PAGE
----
Dwight Howard Saga Exemplifies Ills of Star Driven League
The NBA is a superstar driven league, which is why we truly love this game. From Kareem Abdul-Jabbar to LeBron James, we tune in because we love watching freakish athletes do the unthinkable. We love to be entertained.
But for every Bill Walton, every Kevin Durant and every Larry Bird, there is a selfish prima donna who personifies the perils of superstardom.
Ladies and gentleman, I give you Dwight Howard.
In less than two years, Howard has completely besmirched his reputation to the point of no return. The idiocy reached an all-time high Wednesday when Stan Van Gundy confirmed that Dwight Howard had in fact told management he wants his head coach kicked to the curb.
And then things got even more awkward.
The Dwightmare in the Magic Kingdom is a shining example of why love of the NBA isn't always unconditional. And no, it's not because we have to sit through 50 nationally-televised Knicks games every year.
It's because David Stern, ownership groups and in many cases head coaches have let players dictate the game plan for entire franchises.
Although he is far from the first offender, Howard's actions are particularly pathetic. His entire legacy now reeks of hypocrisy, thanks to a flip-flopping stance on his early termination option earlier this year that would be tough for any politician to top.
How can an immature 26-year-old be qualified to make decisions? How can the Magic tolerate such insubordination?
The answer is money, fear and a blinding ignorance.
It's All About the Benjamins
Magic ownership finally got a new arena constructed in 2010 in downtown Orlando, after some concern the team would be forced to move to land new digs. Even once the Magic and the city of Orlando agreed on financing, there were concerns the project would crumble.
But thanks to Dwight Howard providing an identity to a franchise that had been drifting since Penny Hardaway and Shaquille O'Neal, things were looking up in Orlando.
Which Superstar is More Selfish?
Prosperity came at a price. Rashard Lewis helped Orlando make the NBA Finals, but his $118 million dollar contract handcuffed the team. Then came moves for Vince Carter, Hedo Turkoglu and more than $11 million annually invested in the mediocre point guard tandem of Jameer Nelson and Chris Duhon.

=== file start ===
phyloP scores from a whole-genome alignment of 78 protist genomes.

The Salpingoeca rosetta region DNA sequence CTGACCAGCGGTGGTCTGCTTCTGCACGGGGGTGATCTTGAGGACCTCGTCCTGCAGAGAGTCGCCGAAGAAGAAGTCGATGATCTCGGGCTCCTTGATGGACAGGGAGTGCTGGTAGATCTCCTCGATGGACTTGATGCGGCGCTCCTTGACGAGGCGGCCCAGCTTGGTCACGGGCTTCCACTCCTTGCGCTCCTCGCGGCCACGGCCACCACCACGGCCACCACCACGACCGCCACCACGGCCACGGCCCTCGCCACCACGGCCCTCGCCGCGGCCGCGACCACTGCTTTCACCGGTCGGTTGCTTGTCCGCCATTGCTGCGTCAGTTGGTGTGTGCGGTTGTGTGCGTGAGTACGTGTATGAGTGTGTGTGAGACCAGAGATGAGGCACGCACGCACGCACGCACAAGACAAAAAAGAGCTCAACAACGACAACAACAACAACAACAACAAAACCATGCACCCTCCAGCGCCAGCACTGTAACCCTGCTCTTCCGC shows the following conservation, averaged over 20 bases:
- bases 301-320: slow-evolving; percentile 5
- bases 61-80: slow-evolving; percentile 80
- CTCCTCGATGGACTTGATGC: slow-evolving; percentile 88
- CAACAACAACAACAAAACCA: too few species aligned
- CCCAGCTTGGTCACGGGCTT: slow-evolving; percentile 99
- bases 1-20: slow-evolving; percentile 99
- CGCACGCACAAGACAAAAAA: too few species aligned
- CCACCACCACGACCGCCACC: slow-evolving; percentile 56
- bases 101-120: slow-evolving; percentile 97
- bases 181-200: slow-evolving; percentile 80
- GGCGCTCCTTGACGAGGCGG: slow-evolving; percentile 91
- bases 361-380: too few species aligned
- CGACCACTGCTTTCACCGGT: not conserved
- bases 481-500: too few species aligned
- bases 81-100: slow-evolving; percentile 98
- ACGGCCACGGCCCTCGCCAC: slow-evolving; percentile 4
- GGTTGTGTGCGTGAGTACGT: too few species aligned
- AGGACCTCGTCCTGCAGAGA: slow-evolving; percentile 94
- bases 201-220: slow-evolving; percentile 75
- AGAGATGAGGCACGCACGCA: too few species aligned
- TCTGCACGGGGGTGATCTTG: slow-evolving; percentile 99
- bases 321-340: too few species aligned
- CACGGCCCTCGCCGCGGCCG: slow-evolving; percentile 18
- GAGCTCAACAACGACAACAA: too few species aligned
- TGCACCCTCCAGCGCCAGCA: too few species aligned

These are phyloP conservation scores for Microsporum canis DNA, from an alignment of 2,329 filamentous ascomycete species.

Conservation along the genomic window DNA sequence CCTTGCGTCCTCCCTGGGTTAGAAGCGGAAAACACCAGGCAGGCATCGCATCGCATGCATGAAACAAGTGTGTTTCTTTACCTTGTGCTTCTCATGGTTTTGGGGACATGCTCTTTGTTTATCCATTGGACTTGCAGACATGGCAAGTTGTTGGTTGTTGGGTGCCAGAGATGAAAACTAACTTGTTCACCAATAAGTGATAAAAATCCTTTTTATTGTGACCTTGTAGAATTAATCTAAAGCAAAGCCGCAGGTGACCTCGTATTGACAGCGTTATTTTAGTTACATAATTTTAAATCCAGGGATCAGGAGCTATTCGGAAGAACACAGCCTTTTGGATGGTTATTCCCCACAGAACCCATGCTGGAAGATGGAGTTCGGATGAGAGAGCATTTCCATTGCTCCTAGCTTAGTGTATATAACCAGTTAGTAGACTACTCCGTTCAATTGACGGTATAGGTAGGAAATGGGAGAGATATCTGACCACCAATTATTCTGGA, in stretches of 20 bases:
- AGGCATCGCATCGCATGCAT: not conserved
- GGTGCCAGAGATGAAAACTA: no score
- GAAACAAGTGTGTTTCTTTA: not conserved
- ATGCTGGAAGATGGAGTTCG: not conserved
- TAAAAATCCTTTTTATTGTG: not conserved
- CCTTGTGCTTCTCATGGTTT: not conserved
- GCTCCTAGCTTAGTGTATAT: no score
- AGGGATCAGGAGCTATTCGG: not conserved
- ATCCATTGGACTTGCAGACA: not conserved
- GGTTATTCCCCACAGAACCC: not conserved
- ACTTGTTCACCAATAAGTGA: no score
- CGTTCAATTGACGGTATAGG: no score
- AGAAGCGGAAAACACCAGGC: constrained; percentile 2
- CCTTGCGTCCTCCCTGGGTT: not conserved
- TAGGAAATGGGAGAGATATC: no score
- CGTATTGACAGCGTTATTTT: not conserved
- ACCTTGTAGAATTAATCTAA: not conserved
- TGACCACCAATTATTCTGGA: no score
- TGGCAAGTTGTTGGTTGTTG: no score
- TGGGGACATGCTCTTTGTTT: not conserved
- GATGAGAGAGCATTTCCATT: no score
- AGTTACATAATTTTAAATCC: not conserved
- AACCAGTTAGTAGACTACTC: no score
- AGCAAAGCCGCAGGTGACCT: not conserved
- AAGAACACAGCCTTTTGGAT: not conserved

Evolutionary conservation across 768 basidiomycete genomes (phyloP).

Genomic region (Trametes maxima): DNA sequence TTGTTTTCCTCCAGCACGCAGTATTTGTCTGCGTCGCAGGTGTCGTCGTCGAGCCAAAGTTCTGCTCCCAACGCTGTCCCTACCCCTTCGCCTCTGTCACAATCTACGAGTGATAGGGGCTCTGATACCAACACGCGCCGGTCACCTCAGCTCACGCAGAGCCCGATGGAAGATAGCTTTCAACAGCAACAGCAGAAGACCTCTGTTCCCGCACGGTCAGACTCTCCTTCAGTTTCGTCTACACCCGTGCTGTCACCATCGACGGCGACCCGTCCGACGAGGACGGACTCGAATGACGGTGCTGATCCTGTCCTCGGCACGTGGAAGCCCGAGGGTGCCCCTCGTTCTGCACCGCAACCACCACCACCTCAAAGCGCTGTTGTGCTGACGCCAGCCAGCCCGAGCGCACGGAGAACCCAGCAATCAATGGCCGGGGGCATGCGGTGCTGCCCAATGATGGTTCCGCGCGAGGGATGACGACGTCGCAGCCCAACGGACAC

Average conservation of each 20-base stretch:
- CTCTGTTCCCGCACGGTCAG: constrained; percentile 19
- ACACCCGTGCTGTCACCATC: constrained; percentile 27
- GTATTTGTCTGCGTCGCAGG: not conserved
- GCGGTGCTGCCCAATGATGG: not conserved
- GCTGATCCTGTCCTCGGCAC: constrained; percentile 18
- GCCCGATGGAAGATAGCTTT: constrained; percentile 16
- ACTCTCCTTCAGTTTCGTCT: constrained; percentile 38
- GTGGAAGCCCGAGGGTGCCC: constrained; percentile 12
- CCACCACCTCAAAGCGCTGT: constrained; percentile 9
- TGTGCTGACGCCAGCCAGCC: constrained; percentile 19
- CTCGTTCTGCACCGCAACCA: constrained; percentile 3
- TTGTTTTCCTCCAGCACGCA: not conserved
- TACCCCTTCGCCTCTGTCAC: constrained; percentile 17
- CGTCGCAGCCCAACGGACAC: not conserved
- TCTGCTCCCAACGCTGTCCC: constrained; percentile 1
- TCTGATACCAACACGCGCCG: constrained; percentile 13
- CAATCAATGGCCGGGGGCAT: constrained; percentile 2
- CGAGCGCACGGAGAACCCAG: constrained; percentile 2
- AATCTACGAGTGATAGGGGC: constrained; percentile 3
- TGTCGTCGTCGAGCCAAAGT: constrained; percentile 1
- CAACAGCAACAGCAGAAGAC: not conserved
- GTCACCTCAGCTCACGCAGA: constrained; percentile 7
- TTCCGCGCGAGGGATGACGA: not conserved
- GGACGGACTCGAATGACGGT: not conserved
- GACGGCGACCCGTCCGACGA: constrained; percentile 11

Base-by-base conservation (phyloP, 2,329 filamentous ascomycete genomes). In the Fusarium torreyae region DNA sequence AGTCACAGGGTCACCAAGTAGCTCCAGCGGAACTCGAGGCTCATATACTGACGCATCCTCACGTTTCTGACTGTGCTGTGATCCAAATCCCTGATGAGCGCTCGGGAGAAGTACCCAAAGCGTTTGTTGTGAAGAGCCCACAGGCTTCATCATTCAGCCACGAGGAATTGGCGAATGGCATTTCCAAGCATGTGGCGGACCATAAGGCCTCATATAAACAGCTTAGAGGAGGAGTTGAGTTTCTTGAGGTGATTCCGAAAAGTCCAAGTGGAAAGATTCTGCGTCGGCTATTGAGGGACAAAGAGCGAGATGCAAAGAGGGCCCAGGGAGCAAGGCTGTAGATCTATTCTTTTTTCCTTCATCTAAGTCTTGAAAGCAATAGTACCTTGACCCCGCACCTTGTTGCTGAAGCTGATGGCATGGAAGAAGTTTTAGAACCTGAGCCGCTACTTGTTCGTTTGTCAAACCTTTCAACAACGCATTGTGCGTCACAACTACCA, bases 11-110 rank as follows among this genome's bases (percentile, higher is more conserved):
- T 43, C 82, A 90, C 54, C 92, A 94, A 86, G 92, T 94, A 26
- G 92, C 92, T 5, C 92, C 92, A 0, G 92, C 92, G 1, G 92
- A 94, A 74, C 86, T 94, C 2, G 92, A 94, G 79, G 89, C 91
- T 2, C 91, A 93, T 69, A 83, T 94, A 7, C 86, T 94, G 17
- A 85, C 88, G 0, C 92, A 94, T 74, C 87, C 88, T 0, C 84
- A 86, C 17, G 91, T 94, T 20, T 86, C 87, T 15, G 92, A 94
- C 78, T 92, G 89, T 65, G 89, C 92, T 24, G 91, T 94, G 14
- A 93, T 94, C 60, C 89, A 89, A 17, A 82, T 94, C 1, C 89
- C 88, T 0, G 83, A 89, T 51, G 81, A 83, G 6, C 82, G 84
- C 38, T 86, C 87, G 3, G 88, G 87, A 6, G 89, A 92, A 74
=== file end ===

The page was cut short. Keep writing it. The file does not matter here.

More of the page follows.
In the end, it all comes back to Howard. Despite some horrid performances and all the turmoil surrounding him this season, the Magic are still a playoff team and will be as long as D12 gives his customary 50 percent effort.
But if Howard were to bolt, which logic suggests will happen after the 2012-2013 season if not sooner, Orlando will be a losing franchise both on and off the court.
Move over New Orleans Hornets, because here come the Orlando Magic.
Let's face it, becoming the Amtrak of the NBA is not an attractive proposition.
Orlando's ownership cannot risk making Howard unhappy, so there is little choice but to give into his demands, including running Stan Van Gundy out of a job.
D12 also has been critical of teammates at times, hinting he would like an upgrade from the portly Jameer Nelson at the point. Otis Smith made inquiries about Monta Ellis near the trade deadline in hopes of keeping his superstar happy.
Too little, too late.
Ignorance Isn't Bliss
Dwight Howard obviously learned from LeBron James holding the Cavaliers franchise hostage. We all know how well that ended for poor Dan Gilbert.
It's easy to rip Howard for being selfish and stupid. It's even easier to rip the Orlando Magic franchise for operating with tunnel vision.
Orlando's ownership group is ignoring the writing on the wall. Giving Howard what he wants, whether hand-picking a head coach or altering the roster, won't keep him from flying to a bigger market.
The smart move would be to deal Howard after the season and begin the retooling process with Andrew Bynum, Josh Smith or another All-Star caliber talent.
Face reality and start damage control before it's too late or watch your franchise go up in smoke.
Why Superstars Won't Always Run This Game
From Magic Johnson to King James, players have made decisions that are in the best interest for their personal legacies.
With social media, ESPN's hype machine and an overabundance of sports journalism pundits, the concept of a legacy is becoming more and more important.
Twenty years ago, being liked didn't equate to millions of dollars. Now, it does.
It's more than just your game, it's your impact on the game and how people view you. LeBron James and Dwight Howard want to be liked, not perceived as being selfish punks.
That's bad business.
James has admitted "The Decision" was not a smart idea and in true LeBron fashion, even commented about how he would like to play for his hometown team again.
How long before Dwight Howard wakes up and realizes he is even more disliked Mr. Decision himself?
While spoiled stars might not wake up, NBA franchises slowly will. The carnage in Cleveland has already inspired the Denver Nuggets to trade Carmelo Anthony instead of losing everything.
The negative public backlash to Howard's antics should be enough to give NBA fans hope. For now, all we can do is scream at our TVs when we see Dwight Howard clanking free throws.
Here's hoping Dwight Howard will be the final martyr to rewrite the perception of NBA superstars.
That way, we can really love this game.
What is the duplicate article?
Why is this article offensive?
Where is this article plagiarized from?
Why is this article poorly edited?